The present invention is a method of reducing the effect of extrinsic stresses in an integrated circuit chip. Such extrinsic stresses may be caused by filling trenches with polycrystalline silicon or oxide, silicides, forming silicon nitride spacers or liners, or during oxide birds-beak formation, or at numerous other processing points. At an appropriate point, as each sensitive feature is defined or formed, carbon co-implanted into the silicon wafer at or near the feature.
The foregoing and other objects, aspects and advantages will be better understood from the following detailed description of a preferred embodiment of the invention with reference to the drawings, in which:
FIG. 1 shows dislocations coming off of the corners of oxide filled shallow trenches due to compressive stresses in the oxide filled trenches acting on the surrounding silicon crystal lattice (external forces); and
FIGS. 2A-2F represent the steps in implanting carbon in a silicon wafer to eliminate extrinsic stress in shallow trench isolation.
Referring now to the drawings, and more particularly to FIGS. 2A-2F, which show the preferred steps in selectively implanting carbon into a silicon wafer, eliminate extrinsic stress is dramatically attenuated in this example in shallow trench isolation. So, in FIG. 2A, a thin pad oxide layer 102 is grown on silicon wafer 100. Preferably, pad oxide layer 102 is 80Å thick. A pad nitride layer 104 is formed on the pad oxide layer 102. Preferably, pad nitride layer 104 is 1200Å thick. The pad nitride layer 104 and oxide layer 102 are masked and etched to silicon wafer 100 to open areas 106 in FIG. 2B defining shallow trench isolation areas.
In FIG. 2C, shallow trenches 108 are etched into wafer 100. Preferably, shallow trenches 108 are 5000Å deep. A thin oxide layer 110 is formed on the silicon in the trenches 108. Preferably, the thin oxide layer 110 is 100Å thick. Carbon is implanted in FIG. 2D as represented by arrows 112. The carbon 112 is implanted with sufficient energy to penetrate the thin oxide layer 110 at the trench bottoms 114 and enter the silicon 100 thereunder, but with insufficient energy to penetrate both the pad nitride 104 and pad oxide 102. Thus, carbon is implanted into silicon wafer 100 only at the bottom of the trenches 108. Preferably, carbon 112 is implanted at 20 KeV at a concentration of 1014 to 1015 ions/cm2.
Next, in FIG. 2E the trenches 108 are filled with oxide, preferably using chemical vapor deposition (CVD). Excess CVD oxide above pad nitride layer 104 is removed, using any well known planarization technique such as chemical mechanical polishing. Then, the pad nitride layer 104 and oxide layer 102 are stripped away, reexposing the wafer surface 116 with the CVD oxide 118 in the shallow trenches 108 extending slightly above the surface 116.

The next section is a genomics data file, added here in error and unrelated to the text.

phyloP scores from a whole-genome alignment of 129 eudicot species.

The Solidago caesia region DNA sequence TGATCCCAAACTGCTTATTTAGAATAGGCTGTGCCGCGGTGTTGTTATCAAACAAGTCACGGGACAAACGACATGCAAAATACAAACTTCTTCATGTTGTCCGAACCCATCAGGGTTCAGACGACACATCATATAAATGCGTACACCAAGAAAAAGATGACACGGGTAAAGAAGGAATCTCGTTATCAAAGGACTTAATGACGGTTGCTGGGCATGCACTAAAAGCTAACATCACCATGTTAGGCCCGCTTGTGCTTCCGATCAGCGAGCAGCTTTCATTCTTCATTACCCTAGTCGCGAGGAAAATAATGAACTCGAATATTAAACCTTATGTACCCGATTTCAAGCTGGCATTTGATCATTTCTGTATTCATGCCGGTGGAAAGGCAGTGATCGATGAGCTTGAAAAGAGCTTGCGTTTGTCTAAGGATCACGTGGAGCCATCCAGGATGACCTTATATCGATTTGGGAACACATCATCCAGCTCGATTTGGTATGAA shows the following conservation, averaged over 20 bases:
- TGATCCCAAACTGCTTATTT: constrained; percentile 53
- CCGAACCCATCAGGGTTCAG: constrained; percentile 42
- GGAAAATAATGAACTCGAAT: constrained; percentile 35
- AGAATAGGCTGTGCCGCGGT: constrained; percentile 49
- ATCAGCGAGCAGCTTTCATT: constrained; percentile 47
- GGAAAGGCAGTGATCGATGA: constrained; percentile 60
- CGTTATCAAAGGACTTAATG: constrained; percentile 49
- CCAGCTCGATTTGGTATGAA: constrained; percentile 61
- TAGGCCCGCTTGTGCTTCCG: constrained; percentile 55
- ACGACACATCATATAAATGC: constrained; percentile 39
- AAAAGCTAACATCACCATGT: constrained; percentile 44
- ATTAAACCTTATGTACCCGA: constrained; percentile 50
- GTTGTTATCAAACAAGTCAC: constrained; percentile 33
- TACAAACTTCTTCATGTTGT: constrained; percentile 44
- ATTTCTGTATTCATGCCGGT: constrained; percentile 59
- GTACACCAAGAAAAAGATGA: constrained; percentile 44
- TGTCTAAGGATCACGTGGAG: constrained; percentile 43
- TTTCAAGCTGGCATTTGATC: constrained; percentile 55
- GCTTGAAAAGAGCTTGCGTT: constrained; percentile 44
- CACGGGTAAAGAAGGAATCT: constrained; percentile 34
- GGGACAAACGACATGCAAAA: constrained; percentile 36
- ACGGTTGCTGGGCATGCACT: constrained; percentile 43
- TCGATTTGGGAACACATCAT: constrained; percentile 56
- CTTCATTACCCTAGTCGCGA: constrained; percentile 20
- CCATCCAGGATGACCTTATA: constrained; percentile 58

Finally, in FIG. 2F, excess CVD oxide is removed to replanarize the wafer and Field Effect Transistors (FET) are formed on the surface 116 using well known FET formation steps. Typically, formation of FETs requires subsequent oxidations that might otherwise cause compressive stresses in the trenches. However, because the silicon has been implanted with carbon, these extrinsic stresses will not cause the formation of dislocations, particularly at trench corners.
While the invention has been described in terms of preferred embodiments, those skilled in the art will recognize that the invention can be practiced with modification within the spirit and scope of the appended claims.
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|U.S. Classification||438/424, 438/702, 257/E21.556, 257/E21.572, 257/E21.551, 438/528|
|International Classification||H01L21/762, H01L21/763|
|Cooperative Classification||H01L21/76237, H01L21/76213, H01L21/763|
|European Classification||H01L21/762C8, H01L21/762B4, H01L21/763|
|Feb 9, 1999||AS||Assignment|
Owner name: INTERNATIONAL BUSINESS MACHINES CORPORATION, NEW Y
Free format text: ASSIGNMENT OF ASSIGNORS INTEREST;ASSIGNORS:DUNN, JAMES;GEISS, PETER;ST. ONGE, STEPHEN;REEL/FRAME:009772/0431
Effective date: 19990204
|Dec 15, 2004||FPAY||Fee payment|
Year of fee payment: 4
|Jan 19, 2009||REMI||Maintenance fee reminder mailed|
|Jul 10, 2009||LAPS||Lapse for failure to pay maintenance fees|
|Sep 1, 2009||FP||Expired due to failure to pay maintenance fee|
Effective date: 20090710